Seminar Series

Wed, 13 Sep 2017 3:30 PM



Dr. Ben Reese, University of California at Santa Barbara

Genetic Control of Neuronal Demographics in the Mouse Retina

The mature retinal architecture is composed of various types of neuron, each population differing in size and constrained to particular layers, wherein the cells achieve a characteristic patterning in their local organization. These demographic features of retinal cell populations are each complex traits controlled by multiple genes affecting different processes during development, and their genetic determinants can be dissected by correlating variation in these traits with their genomic architecture across recombinant-inbred mouse strains. I will discuss recent studies that use this approach to identify novel genes participating in the control of these demographic properties of neuronal populations, and consider the significance of this variation in neuronal number of understanding the formation of neural connectivity during development.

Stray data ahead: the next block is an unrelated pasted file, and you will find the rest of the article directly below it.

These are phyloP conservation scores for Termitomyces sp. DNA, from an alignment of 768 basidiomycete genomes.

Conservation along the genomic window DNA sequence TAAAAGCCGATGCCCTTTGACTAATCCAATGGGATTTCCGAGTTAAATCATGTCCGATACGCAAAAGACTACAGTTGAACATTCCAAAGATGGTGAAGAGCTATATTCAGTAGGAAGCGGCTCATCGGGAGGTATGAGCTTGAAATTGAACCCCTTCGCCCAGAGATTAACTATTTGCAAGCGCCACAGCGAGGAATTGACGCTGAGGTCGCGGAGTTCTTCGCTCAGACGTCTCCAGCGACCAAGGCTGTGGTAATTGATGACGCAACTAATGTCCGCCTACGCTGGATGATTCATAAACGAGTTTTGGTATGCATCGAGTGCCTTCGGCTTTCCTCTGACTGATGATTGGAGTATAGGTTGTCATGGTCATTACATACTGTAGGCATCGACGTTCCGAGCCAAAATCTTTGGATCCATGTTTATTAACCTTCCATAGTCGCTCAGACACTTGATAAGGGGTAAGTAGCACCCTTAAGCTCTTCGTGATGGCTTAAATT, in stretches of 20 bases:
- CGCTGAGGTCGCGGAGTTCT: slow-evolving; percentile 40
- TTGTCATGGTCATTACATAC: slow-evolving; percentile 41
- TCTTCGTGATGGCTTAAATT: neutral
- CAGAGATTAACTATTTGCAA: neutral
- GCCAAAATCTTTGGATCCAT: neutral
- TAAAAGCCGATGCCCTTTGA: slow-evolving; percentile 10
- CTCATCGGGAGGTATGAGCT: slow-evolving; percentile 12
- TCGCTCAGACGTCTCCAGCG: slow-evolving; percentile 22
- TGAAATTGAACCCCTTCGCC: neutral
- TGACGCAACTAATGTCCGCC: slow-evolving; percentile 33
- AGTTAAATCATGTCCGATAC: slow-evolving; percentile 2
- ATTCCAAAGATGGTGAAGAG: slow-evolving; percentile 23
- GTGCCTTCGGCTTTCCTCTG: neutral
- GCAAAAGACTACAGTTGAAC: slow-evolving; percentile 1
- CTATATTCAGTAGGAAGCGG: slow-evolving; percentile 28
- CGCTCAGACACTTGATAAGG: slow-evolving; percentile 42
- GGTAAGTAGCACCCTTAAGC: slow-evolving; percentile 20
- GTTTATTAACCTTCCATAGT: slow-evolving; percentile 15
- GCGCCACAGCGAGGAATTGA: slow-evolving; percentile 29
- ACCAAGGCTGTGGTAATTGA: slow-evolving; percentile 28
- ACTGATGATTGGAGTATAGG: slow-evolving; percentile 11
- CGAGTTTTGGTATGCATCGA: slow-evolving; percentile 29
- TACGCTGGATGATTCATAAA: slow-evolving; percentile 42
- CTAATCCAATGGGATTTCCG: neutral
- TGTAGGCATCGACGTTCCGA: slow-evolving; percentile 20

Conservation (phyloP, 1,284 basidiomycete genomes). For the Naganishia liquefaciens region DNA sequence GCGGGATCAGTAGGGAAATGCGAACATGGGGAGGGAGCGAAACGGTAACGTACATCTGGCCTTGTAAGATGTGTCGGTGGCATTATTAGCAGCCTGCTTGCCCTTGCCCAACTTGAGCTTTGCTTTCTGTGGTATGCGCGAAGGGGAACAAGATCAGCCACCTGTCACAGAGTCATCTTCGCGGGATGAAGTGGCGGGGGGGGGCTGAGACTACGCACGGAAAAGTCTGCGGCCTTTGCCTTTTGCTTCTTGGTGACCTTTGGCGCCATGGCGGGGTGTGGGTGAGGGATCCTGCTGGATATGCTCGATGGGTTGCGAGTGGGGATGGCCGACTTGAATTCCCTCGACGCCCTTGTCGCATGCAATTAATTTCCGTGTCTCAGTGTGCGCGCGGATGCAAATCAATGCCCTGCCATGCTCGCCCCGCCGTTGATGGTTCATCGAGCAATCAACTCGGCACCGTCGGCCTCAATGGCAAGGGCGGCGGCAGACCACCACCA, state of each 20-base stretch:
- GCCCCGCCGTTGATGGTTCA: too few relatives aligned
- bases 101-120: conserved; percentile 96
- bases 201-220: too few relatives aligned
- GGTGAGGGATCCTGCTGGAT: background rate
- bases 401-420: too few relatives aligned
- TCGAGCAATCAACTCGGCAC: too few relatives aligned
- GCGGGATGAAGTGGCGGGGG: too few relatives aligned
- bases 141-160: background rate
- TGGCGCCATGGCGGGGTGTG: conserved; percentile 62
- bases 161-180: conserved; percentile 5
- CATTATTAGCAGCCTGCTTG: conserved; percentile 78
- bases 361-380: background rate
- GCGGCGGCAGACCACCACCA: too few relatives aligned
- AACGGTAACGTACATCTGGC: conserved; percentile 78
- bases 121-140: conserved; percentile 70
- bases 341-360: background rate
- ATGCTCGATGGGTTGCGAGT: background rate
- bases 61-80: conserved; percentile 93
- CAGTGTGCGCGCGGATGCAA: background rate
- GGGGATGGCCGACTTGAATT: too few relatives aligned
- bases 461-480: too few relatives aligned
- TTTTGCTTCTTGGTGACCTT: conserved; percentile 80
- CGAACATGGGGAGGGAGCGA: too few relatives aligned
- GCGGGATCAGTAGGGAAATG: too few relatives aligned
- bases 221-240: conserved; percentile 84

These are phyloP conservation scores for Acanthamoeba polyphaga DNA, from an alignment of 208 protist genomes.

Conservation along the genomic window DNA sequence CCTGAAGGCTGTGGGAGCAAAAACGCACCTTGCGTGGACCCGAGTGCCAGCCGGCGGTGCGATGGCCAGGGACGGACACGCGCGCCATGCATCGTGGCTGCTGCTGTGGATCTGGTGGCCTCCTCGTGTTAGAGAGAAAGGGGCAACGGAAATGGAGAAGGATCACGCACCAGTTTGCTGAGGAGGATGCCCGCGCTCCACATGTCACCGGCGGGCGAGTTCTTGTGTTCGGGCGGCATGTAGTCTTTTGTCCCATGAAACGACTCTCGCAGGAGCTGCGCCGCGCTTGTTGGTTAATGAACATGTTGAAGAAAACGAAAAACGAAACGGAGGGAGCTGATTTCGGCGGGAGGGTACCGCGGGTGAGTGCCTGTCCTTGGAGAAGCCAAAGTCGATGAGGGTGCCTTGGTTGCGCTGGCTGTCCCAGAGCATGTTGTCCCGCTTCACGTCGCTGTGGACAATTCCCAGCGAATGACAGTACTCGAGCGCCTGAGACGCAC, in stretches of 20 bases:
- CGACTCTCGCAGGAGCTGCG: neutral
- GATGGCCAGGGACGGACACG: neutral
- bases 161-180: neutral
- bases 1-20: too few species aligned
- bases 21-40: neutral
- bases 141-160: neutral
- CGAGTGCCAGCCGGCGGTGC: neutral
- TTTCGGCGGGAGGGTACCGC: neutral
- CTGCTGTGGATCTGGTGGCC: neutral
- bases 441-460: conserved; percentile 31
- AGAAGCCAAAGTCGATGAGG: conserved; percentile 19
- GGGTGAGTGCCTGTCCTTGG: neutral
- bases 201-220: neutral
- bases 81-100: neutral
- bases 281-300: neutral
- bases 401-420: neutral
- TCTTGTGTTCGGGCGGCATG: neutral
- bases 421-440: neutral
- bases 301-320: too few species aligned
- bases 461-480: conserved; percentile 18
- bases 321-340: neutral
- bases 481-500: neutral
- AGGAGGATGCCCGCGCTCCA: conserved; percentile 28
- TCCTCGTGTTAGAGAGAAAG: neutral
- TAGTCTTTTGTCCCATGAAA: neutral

About the speaker:

Benjamin Reese completed his doctorate in Experimental Psychology at the University of Oxford in 1984. He spent five years as a postdoctoral research associate in the Department of Human Anatomy at Oxford. He returned to UCSB to join the faculty in 1989, in the Department of Psychology, holding an adjunct professorship in the Department of Molecular, Cellular and Developmental Biology. Dr. Reese was the recipient of the 1997 UCSB Chancellor's Award for Excellence in Mentoring Undergraduate Research. His work is currently funded by grants from the National Eye Institute and National Institute of Mental Health. He is currently Editor-in-Chief for the journal, Visual Neuroscience.
His lab has been studying the organizing principles and developmental mechanisms governing the formation of the retinal architecture and the primary visual pathways. This work has been motivated as much by a curiosity in basic neurobiological questions as by the belief that a fundamental understanding of retinal and pathway formation will shed light on developmental disorders affecting the eye and optic projections.

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